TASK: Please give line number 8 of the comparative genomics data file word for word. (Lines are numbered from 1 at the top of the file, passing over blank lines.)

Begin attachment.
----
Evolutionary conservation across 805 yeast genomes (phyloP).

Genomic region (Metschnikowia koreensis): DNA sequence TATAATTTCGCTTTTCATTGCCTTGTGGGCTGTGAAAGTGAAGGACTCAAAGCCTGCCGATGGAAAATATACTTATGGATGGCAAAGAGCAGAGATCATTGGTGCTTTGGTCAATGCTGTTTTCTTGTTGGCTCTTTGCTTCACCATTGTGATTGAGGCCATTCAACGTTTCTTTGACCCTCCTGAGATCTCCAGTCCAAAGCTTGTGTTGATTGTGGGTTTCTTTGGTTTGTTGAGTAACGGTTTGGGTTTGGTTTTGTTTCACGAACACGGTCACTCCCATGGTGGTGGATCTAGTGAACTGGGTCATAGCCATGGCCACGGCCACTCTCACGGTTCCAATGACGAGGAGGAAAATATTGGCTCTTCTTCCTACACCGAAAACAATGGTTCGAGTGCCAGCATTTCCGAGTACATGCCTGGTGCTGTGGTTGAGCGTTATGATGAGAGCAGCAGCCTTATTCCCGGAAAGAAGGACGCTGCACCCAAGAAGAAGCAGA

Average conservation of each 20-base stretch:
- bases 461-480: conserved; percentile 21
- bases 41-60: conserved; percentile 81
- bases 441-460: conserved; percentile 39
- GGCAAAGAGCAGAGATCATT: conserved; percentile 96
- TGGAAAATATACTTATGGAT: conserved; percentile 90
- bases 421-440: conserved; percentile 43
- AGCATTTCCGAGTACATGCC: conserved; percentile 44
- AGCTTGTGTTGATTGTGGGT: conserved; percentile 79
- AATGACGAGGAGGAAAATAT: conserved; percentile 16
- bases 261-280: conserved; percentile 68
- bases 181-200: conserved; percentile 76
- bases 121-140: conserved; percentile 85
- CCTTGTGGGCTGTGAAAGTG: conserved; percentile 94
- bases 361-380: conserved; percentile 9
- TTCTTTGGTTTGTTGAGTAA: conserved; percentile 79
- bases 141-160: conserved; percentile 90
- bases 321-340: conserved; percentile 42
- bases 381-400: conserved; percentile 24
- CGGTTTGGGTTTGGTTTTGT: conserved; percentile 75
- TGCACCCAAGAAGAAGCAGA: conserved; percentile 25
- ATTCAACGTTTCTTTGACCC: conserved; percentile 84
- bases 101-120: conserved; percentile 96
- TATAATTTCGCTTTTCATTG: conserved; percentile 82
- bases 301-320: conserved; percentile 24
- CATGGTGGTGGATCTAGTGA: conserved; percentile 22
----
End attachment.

- TGGAAAATATACTTATGGAT: conserved; percentile 90